ISET

ISET Economist Blog

A blog about economics in the South Caucasus by ISET
Mar
06

Economic Freedom (Act): Do We Need It or Not?

The so-called “Economic Freedom Act” (EFA), which has been a matter of public discussion in recent weeks, refers to two pieces of legislation: (i) a Constitutional amendment from 2010, which requires a referendum for introducing new taxes or increasing the tax rate, and (ii) the Law on Economic Freedom (2011), in force since 2013, setting a number of additional restrictions to government fiscal policy (Table 1). Table 1. Law on Economic Freedom in Short Number of Tax...
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Feb
06

Failure is Always an Option! Or is it?

“The type of failure we’re talking about is like how frogs lay 20,000 eggs so a few wind up as adults sitting on a lily pad sucking down mosquito dinners” is how the author of the recent Newsweek article describes the rate of failure it takes to breed a handful of unicorns-tech startups valued at more than $1 billion. Failure has increasingly become a chapter in success stories; stories which inspire a new generation of entrepreneurs to try, fail, try again, and succeed. Economics, as we have come to know it, is about efficient allocation of resources. R...
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Feb
04

How to De-Dollarize in a Smart Way: Lessons from the Georgian and Foreign Experiences

Unofficial (partial) dollarization describes a situation when a foreign currency is used alongside the domestic currency for transactions purposes and as a store value. High partial dollarization is not good for a country, as it ties the hands of its Central Bank when it wants to use monetary policy. In a highly dollarized economy, national currency depreciation can even lead to financial instability. As a transition economy, Georgia is characterized by high levels of dollarization. Therefore, recent waves of lari depreciation has prompted authorities to...
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Jan
21

Money for Nothing: Why Don’t Georgian Students Act Like Investors?

Back in 2005, the Georgian government introduced the Unified Entry Examinations (UEE) for admittance into universities. Before the UEE, each university had their own set of entry examinations and examiners, which opened the system to abuse and corruption. With the introduction of the UEE, the government of Georgia managed to make the system fairer and more transparent. As part of this process, the government provides merit-based scholarships to students, based on standardized test scores. The very best students can get up to 2,250 GEL per year for all th...
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Recent Comments
Tamta Bibiluri
Should we expect that all schools in Georgia are as credible as ISET. There is clear threat of corruption, would the government be... Read More
Monday, 23 January 2017 8:08 PM
Salome Deisadze
Tamta, I agree that it creates a lucrative opportunity for corruption and this process needs to be monitored very strictly. Relat... Read More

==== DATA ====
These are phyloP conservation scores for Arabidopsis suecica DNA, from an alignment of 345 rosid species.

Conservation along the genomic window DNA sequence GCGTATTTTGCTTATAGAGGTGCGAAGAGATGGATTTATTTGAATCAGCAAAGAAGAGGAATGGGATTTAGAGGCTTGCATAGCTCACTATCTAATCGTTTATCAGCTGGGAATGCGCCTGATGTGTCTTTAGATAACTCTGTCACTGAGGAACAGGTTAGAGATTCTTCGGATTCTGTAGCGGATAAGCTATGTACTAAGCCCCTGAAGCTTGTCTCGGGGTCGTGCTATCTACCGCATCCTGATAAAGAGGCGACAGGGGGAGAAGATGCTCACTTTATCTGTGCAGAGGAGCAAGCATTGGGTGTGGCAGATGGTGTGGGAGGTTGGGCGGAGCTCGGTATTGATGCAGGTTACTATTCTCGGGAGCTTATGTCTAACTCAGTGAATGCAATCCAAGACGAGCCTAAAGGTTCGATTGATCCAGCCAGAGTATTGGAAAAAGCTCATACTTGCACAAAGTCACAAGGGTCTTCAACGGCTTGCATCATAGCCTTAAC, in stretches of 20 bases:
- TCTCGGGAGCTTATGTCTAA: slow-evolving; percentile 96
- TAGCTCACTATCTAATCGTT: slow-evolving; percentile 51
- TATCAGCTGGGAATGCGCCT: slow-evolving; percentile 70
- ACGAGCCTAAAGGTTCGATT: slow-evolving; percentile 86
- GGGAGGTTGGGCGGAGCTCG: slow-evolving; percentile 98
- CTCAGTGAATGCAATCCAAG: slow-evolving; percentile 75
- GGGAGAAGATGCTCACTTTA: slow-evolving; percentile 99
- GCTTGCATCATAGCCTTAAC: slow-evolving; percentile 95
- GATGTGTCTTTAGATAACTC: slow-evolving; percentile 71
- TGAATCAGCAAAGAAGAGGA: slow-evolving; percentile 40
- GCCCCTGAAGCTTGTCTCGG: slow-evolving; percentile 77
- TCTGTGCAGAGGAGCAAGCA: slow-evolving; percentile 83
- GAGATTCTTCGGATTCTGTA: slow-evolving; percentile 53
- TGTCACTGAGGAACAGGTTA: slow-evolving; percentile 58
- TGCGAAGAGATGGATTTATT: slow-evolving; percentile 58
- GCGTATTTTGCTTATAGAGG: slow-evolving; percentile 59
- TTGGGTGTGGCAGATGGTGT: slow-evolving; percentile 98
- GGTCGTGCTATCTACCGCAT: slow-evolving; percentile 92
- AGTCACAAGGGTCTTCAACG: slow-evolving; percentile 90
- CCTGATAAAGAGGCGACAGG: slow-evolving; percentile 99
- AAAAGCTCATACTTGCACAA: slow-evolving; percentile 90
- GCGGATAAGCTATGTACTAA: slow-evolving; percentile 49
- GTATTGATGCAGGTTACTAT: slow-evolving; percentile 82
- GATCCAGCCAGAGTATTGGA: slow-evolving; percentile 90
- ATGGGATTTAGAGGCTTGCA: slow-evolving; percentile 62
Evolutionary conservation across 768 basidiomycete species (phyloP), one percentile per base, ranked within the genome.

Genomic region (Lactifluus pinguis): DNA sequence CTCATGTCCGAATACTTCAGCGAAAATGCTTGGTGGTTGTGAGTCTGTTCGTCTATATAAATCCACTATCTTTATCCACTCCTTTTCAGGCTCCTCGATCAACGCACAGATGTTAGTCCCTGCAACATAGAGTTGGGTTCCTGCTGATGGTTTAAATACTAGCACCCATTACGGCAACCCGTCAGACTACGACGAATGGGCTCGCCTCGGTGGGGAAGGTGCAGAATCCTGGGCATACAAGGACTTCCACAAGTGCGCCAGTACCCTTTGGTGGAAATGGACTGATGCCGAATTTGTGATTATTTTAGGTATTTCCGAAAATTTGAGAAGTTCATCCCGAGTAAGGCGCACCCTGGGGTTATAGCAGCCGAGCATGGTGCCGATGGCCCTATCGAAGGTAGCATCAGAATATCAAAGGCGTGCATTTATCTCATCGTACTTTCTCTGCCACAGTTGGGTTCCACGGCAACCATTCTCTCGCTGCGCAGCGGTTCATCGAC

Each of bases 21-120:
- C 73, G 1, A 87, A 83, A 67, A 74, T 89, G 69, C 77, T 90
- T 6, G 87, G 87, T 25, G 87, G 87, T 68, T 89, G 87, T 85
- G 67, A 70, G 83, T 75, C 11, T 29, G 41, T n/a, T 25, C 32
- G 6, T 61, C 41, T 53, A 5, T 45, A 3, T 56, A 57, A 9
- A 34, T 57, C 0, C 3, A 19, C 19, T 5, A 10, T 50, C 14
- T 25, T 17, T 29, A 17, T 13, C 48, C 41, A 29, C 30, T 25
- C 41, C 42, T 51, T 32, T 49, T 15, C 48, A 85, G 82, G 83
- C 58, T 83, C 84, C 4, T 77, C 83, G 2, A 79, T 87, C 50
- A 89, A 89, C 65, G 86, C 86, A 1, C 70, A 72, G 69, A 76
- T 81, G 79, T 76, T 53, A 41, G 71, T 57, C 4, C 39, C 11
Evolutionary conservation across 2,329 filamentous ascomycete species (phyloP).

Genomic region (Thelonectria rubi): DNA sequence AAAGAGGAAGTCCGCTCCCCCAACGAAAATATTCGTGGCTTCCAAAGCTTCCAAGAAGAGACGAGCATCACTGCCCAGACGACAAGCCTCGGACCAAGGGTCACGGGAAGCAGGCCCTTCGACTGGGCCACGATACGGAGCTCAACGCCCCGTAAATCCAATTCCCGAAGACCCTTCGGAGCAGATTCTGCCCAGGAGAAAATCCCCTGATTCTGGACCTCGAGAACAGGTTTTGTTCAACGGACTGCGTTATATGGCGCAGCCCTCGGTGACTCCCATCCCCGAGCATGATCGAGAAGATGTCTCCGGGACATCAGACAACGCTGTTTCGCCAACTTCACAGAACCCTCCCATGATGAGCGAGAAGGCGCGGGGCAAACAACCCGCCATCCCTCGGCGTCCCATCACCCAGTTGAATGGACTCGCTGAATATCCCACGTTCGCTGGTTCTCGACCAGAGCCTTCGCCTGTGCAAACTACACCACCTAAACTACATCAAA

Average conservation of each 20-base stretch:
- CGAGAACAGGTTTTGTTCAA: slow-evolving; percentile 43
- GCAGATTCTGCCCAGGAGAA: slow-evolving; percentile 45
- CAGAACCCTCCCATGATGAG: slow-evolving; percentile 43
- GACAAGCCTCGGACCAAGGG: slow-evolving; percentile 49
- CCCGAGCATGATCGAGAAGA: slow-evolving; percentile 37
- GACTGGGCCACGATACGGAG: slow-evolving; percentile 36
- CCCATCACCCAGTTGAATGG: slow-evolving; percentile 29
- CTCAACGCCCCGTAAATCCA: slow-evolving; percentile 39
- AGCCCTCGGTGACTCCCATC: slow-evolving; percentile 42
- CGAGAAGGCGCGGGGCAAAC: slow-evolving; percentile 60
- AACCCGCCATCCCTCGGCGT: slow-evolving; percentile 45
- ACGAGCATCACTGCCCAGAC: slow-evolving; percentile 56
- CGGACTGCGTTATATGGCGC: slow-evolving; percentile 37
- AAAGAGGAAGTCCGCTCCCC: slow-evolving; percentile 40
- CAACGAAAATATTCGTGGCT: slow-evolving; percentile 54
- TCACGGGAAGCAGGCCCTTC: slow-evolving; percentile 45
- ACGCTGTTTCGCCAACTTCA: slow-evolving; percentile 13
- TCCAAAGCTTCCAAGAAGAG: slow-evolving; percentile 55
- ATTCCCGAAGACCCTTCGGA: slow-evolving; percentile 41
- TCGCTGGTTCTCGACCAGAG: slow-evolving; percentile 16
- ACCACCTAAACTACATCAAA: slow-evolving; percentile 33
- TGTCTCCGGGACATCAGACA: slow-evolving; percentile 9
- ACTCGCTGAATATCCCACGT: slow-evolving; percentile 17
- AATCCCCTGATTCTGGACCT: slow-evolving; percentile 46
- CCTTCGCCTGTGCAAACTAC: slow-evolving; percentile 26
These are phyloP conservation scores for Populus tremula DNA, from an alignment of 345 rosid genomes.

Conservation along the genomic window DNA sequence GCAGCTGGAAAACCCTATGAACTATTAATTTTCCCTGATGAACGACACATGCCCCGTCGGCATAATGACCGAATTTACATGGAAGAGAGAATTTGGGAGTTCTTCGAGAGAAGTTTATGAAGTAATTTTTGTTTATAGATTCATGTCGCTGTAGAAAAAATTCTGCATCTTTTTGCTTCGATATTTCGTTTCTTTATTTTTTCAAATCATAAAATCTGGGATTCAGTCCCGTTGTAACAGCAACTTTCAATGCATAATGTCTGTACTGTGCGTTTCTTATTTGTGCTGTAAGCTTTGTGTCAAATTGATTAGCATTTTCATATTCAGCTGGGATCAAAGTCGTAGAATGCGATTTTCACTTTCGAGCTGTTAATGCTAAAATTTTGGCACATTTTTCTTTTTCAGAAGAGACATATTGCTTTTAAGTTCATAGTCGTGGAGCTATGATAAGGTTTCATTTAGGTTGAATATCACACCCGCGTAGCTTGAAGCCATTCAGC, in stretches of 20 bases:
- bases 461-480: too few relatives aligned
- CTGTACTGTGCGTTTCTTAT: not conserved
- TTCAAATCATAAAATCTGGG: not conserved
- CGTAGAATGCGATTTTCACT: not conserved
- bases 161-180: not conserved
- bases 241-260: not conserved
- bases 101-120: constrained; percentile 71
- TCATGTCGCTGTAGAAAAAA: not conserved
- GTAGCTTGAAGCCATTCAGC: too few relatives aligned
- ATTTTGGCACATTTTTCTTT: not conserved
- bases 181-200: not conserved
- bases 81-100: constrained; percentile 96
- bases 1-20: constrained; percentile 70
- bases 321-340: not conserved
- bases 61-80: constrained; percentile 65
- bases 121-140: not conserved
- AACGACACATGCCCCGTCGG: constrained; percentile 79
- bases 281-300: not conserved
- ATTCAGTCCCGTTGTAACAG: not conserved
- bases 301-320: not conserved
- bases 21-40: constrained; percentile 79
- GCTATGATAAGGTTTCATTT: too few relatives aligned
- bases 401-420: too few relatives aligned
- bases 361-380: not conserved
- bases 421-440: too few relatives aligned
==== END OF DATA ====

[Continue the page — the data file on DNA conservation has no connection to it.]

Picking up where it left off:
Tuesday, 24 January 2017 7:07 AM
Salome Deisadze
Well, poor families, who cannot afford to private tutors to pass the UEE with high scores and get scholarship (most schools do not... Read More
Thursday, 26 January 2017 8:08 AM
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Jun
19

A Temporary ‘High’? Improvements in Business, Consumer Confidence Should Not Distract Policy-Makers from the Long-Term View

In the year of elections any piece of economic analysis is usually seasoned with a hefty dose of caution. Every analyst is aware of the fact that the incumbents will be too eager to oversell the ‘good’, while the opposition will pound on the ‘bad’. Weary of taking sides in political battles, economists usually switch on their primary defense mechanism: they start relying (heavily) on the annoying “on the one hand”, “on the other hand” kinds of phrases. I am of course referring to Georgia in the year of 2016. What people should keep in mind, however, is t...
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Nov
25

Economic Reflections in the Kakheti Mountains

Over the last weekend I was invited by an international development bank to run a workshop in the nice Hotel Eden in Kvareli, Kakheti. The topic of the workshop was “Georgia’s economic future”. We started the workshop by discussing the great promise of development economics: “Do the right policy, and you’ll be fine”. Economists like Thorvaldur Gylfason like to show the growth paths of pairs of countries with somewhat similar characteristics, like Mauritius and Madagascar, Singapore and Malaysia, Botswana and Nigeria, and Ireland and Greece. In these pair...
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Recent Comments
Guest — Eric Livny
Having just come from Korea, and having observed the Korean economic miracle from close range (thought not at great depth), I can ... Read More
Tuesday, 25 November 2014 4:04 PM
Guest — NP
Very nice! Now, here is a (provocative?) comment about the following statement (and what follows it). "Afterwards, a country has t... Read More
Tuesday, 25 November 2014 4:04 PM
Guest — Adam
I still think there's plenty of room for growth in all sectors in Georgia and I see catch-up growth everywhere I go. There's now a... Read More
Tuesday, 25 November 2014 8:08 PM
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